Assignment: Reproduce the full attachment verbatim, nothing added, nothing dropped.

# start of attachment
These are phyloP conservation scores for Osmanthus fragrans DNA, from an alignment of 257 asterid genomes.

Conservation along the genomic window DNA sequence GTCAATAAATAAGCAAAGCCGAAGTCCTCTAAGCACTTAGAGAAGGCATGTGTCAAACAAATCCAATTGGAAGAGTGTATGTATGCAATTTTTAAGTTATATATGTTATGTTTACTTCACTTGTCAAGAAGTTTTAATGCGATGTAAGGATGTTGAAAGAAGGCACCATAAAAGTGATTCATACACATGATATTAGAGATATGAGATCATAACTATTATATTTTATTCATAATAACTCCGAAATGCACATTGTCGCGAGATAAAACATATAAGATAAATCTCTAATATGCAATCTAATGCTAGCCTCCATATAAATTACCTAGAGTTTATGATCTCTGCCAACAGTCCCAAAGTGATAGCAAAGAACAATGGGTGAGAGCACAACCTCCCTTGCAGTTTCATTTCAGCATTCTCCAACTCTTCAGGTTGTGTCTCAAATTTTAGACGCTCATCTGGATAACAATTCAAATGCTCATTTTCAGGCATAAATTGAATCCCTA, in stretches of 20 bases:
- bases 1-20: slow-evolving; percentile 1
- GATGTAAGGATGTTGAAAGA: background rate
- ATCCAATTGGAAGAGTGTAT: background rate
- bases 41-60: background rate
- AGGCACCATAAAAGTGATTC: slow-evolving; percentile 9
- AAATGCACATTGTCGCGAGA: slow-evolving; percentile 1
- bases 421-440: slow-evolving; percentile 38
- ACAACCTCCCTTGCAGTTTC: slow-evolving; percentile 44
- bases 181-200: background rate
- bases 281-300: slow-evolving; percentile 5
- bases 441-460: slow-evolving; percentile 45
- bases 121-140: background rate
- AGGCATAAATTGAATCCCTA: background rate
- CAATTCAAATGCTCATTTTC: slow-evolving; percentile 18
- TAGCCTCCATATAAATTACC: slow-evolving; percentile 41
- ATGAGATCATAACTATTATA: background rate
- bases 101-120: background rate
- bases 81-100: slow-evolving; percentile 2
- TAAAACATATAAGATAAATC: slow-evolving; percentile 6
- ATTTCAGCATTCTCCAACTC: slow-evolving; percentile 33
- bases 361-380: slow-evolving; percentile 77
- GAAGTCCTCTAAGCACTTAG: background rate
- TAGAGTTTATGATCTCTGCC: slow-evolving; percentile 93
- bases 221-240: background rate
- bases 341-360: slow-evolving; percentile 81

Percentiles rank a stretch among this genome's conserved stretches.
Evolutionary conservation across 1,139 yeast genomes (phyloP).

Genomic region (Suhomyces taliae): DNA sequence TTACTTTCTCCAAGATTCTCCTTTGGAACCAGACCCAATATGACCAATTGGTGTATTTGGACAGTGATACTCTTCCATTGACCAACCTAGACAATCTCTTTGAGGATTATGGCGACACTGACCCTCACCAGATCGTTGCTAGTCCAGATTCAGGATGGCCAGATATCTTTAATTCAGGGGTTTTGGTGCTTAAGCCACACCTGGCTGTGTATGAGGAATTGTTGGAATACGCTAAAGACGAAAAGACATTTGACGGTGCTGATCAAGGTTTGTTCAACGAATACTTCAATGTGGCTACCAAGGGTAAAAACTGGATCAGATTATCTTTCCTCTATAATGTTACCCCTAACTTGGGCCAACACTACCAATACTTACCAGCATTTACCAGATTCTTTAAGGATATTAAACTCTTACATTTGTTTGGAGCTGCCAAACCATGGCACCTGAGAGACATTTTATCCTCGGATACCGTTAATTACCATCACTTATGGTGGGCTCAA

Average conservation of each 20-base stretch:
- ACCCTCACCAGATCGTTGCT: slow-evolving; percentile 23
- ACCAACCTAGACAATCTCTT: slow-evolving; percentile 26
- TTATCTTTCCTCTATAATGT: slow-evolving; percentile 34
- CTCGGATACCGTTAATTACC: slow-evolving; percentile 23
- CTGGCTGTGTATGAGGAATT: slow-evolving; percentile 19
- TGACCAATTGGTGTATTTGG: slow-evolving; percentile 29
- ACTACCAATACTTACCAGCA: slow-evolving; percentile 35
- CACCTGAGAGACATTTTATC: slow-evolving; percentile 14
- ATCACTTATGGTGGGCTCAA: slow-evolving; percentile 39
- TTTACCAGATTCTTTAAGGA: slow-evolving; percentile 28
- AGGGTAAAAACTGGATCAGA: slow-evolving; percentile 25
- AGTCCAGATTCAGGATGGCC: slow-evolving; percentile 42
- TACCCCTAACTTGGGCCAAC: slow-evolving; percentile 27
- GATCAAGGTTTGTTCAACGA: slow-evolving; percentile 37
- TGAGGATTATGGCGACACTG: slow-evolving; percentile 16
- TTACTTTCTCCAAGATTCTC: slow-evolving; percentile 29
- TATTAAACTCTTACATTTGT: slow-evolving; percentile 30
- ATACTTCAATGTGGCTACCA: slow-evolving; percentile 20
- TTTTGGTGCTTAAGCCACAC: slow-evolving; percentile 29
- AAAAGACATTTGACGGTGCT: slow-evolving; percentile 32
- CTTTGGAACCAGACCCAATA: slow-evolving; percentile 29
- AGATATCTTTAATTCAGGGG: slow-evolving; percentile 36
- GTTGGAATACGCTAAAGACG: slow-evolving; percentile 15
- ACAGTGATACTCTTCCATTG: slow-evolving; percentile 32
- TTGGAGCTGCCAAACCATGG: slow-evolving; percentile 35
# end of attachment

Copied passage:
These are phyloP conservation scores for Osmanthus fragrans DNA, from an alignment of 257 asterid genomes.

Conservation along the genomic window DNA sequence GTCAATAAATAAGCAAAGCCGAAGTCCTCTAAGCACTTAGAGAAGGCATGTGTCAAACAAATCCAATTGGAAGAGTGTATGTATGCAATTTTTAAGTTATATATGTTATGTTTACTTCACTTGTCAAGAAGTTTTAATGCGATGTAAGGATGTTGAAAGAAGGCACCATAAAAGTGATTCATACACATGATATTAGAGATATGAGATCATAACTATTATATTTTATTCATAATAACTCCGAAATGCACATTGTCGCGAGATAAAACATATAAGATAAATCTCTAATATGCAATCTAATGCTAGCCTCCATATAAATTACCTAGAGTTTATGATCTCTGCCAACAGTCCCAAAGTGATAGCAAAGAACAATGGGTGAGAGCACAACCTCCCTTGCAGTTTCATTTCAGCATTCTCCAACTCTTCAGGTTGTGTCTCAAATTTTAGACGCTCATCTGGATAACAATTCAAATGCTCATTTTCAGGCATAAATTGAATCCCTA, in stretches of 20 bases:
- bases 1-20: slow-evolving; percentile 1
- GATGTAAGGATGTTGAAAGA: background rate
- ATCCAATTGGAAGAGTGTAT: background rate
- bases 41-60: background rate
- AGGCACCATAAAAGTGATTC: slow-evolving; percentile 9
- AAATGCACATTGTCGCGAGA: slow-evolving; percentile 1
- bases 421-440: slow-evolving; percentile 38
- ACAACCTCCCTTGCAGTTTC: slow-evolving; percentile 44
- bases 181-200: background rate
- bases 281-300: slow-evolving; percentile 5
- bases 441-460: slow-evolving; percentile 45
- bases 121-140: background rate
- AGGCATAAATTGAATCCCTA: background rate
- CAATTCAAATGCTCATTTTC: slow-evolving; percentile 18
- TAGCCTCCATATAAATTACC: slow-evolving; percentile 41
- ATGAGATCATAACTATTATA: background rate
- bases 101-120: background rate
- bases 81-100: slow-evolving; percentile 2
- TAAAACATATAAGATAAATC: slow-evolving; percentile 6
- ATTTCAGCATTCTCCAACTC: slow-evolving; percentile 33
- bases 361-380: slow-evolving; percentile 77
- GAAGTCCTCTAAGCACTTAG: background rate
- TAGAGTTTATGATCTCTGCC: slow-evolving; percentile 93
- bases 221-240: background rate
- bases 341-360: slow-evolving; percentile 81

Percentiles rank a stretch among this genome's conserved stretches.
Evolutionary conservation across 1,139 yeast genomes (phyloP).

Genomic region (Suhomyces taliae): DNA sequence TTACTTTCTCCAAGATTCTCCTTTGGAACCAGACCCAATATGACCAATTGGTGTATTTGGACAGTGATACTCTTCCATTGACCAACCTAGACAATCTCTTTGAGGATTATGGCGACACTGACCCTCACCAGATCGTTGCTAGTCCAGATTCAGGATGGCCAGATATCTTTAATTCAGGGGTTTTGGTGCTTAAGCCACACCTGGCTGTGTATGAGGAATTGTTGGAATACGCTAAAGACGAAAAGACATTTGACGGTGCTGATCAAGGTTTGTTCAACGAATACTTCAATGTGGCTACCAAGGGTAAAAACTGGATCAGATTATCTTTCCTCTATAATGTTACCCCTAACTTGGGCCAACACTACCAATACTTACCAGCATTTACCAGATTCTTTAAGGATATTAAACTCTTACATTTGTTTGGAGCTGCCAAACCATGGCACCTGAGAGACATTTTATCCTCGGATACCGTTAATTACCATCACTTATGGTGGGCTCAA

Average conservation of each 20-base stretch:
- ACCCTCACCAGATCGTTGCT: slow-evolving; percentile 23
- ACCAACCTAGACAATCTCTT: slow-evolving; percentile 26
- TTATCTTTCCTCTATAATGT: slow-evolving; percentile 34
- CTCGGATACCGTTAATTACC: slow-evolving; percentile 23
- CTGGCTGTGTATGAGGAATT: slow-evolving; percentile 19
- TGACCAATTGGTGTATTTGG: slow-evolving; percentile 29
- ACTACCAATACTTACCAGCA: slow-evolving; percentile 35
- CACCTGAGAGACATTTTATC: slow-evolving; percentile 14
- ATCACTTATGGTGGGCTCAA: slow-evolving; percentile 39
- TTTACCAGATTCTTTAAGGA: slow-evolving; percentile 28
- AGGGTAAAAACTGGATCAGA: slow-evolving; percentile 25
- AGTCCAGATTCAGGATGGCC: slow-evolving; percentile 42
- TACCCCTAACTTGGGCCAAC: slow-evolving; percentile 27
- GATCAAGGTTTGTTCAACGA: slow-evolving; percentile 37
- TGAGGATTATGGCGACACTG: slow-evolving; percentile 16
- TTACTTTCTCCAAGATTCTC: slow-evolving; percentile 29
- TATTAAACTCTTACATTTGT: slow-evolving; percentile 30
- ATACTTCAATGTGGCTACCA: slow-evolving; percentile 20
- TTTTGGTGCTTAAGCCACAC: slow-evolving; percentile 29
- AAAAGACATTTGACGGTGCT: slow-evolving; percentile 32
- CTTTGGAACCAGACCCAATA: slow-evolving; percentile 29
- AGATATCTTTAATTCAGGGG: slow-evolving; percentile 36
- GTTGGAATACGCTAAAGACG: slow-evolving; percentile 15
- ACAGTGATACTCTTCCATTG: slow-evolving; percentile 32
- TTGGAGCTGCCAAACCATGG: slow-evolving; percentile 35